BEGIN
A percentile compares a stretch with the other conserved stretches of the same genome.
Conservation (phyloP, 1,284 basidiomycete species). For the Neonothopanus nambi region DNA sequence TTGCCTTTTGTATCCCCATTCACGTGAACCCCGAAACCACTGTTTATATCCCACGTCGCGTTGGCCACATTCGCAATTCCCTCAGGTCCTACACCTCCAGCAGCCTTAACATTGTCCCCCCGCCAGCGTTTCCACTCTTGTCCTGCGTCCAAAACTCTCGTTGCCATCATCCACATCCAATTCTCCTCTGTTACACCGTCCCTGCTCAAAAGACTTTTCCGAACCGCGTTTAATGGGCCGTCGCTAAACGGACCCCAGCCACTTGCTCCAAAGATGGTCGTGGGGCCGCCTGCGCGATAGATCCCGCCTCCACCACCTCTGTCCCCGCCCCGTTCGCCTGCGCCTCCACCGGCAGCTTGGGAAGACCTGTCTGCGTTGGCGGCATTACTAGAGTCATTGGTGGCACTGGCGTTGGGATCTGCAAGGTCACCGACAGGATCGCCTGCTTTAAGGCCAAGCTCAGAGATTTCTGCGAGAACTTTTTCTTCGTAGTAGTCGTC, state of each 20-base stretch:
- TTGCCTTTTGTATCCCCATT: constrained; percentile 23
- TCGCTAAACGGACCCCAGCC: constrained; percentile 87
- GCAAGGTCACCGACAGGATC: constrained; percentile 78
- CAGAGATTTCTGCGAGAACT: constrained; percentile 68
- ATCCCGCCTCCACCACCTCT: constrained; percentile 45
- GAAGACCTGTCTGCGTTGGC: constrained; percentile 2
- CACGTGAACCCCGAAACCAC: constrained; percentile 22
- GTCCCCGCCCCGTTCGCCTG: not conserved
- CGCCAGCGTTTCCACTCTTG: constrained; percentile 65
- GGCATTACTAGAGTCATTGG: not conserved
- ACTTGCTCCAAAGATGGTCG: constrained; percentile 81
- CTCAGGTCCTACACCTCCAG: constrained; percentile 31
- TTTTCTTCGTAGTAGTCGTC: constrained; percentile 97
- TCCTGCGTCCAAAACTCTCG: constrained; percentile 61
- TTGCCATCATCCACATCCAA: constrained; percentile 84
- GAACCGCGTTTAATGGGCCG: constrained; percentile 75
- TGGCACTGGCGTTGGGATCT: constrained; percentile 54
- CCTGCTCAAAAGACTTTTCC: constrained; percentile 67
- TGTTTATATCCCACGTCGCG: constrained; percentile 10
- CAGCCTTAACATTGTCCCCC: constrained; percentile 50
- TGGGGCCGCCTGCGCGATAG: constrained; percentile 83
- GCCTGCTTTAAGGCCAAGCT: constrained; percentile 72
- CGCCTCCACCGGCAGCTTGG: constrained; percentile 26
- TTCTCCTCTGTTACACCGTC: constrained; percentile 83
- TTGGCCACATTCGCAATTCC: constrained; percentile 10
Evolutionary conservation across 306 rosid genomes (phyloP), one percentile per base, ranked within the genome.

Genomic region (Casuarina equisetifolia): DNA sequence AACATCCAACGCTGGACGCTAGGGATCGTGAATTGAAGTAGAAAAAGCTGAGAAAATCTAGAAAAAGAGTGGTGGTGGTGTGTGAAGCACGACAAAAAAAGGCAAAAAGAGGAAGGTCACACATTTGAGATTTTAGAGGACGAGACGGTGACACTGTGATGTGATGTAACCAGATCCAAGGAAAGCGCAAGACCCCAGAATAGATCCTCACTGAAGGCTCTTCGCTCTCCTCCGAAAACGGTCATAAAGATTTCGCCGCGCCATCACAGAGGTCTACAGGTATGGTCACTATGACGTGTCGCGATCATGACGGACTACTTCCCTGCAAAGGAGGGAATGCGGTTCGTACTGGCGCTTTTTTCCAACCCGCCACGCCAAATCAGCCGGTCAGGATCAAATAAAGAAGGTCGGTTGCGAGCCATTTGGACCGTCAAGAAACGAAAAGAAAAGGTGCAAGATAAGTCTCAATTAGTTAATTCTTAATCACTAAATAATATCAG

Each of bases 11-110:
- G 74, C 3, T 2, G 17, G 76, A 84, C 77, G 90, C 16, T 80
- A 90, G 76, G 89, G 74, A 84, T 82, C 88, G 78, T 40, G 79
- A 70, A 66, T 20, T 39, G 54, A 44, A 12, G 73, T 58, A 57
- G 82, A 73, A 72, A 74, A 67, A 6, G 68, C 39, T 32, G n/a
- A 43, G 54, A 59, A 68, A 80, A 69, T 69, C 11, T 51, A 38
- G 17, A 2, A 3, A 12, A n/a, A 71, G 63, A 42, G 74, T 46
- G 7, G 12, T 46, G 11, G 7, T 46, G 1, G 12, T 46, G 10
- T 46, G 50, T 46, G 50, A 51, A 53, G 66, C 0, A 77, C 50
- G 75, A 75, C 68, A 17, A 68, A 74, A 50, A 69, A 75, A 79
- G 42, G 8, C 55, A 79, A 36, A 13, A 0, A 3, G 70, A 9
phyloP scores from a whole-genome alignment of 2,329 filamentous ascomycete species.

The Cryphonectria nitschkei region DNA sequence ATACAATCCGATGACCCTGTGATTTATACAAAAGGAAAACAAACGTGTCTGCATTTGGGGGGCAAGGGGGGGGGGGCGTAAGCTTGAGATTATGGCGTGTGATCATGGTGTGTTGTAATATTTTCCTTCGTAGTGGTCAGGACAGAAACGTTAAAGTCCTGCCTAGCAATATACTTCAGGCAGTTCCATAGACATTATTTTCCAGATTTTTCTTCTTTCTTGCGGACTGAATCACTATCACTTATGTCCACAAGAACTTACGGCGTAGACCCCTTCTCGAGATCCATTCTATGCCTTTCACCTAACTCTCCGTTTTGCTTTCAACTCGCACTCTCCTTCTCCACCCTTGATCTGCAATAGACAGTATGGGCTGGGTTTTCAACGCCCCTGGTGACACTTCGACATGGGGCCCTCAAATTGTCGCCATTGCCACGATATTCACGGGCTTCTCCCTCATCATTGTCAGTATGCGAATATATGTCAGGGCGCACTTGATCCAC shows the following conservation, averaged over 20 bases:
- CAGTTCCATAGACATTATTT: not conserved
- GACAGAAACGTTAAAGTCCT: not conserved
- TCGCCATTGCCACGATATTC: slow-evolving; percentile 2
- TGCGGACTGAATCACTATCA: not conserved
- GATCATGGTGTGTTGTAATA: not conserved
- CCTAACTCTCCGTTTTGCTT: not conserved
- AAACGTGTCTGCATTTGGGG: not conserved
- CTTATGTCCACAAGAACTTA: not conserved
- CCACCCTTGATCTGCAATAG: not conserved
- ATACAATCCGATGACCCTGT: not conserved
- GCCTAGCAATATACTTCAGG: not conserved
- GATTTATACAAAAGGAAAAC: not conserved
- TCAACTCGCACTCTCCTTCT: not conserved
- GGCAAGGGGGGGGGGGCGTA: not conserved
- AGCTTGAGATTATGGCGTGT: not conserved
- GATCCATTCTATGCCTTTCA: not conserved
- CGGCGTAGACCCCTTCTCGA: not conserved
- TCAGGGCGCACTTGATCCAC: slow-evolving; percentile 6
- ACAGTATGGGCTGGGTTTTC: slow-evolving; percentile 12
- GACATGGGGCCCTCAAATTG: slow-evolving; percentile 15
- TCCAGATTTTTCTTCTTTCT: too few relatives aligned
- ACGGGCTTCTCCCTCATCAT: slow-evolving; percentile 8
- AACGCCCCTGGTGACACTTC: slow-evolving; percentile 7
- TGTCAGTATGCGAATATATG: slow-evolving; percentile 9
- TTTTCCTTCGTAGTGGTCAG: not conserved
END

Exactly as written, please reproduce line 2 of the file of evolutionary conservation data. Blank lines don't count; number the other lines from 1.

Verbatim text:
Conservation (phyloP, 1,284 basidiomycete species). For the Neonothopanus nambi region DNA sequence TTGCCTTTTGTATCCCCATTCACGTGAACCCCGAAACCACTGTTTATATCCCACGTCGCGTTGGCCACATTCGCAATTCCCTCAGGTCCTACACCTCCAGCAGCCTTAACATTGTCCCCCCGCCAGCGTTTCCACTCTTGTCCTGCGTCCAAAACTCTCGTTGCCATCATCCACATCCAATTCTCCTCTGTTACACCGTCCCTGCTCAAAAGACTTTTCCGAACCGCGTTTAATGGGCCGTCGCTAAACGGACCCCAGCCACTTGCTCCAAAGATGGTCGTGGGGCCGCCTGCGCGATAGATCCCGCCTCCACCACCTCTGTCCCCGCCCCGTTCGCCTGCGCCTCCACCGGCAGCTTGGGAAGACCTGTCTGCGTTGGCGGCATTACTAGAGTCATTGGTGGCACTGGCGTTGGGATCTGCAAGGTCACCGACAGGATCGCCTGCTTTAAGGCCAAGCTCAGAGATTTCTGCGAGAACTTTTTCTTCGTAGTAGTCGTC, state of each 20-base stretch: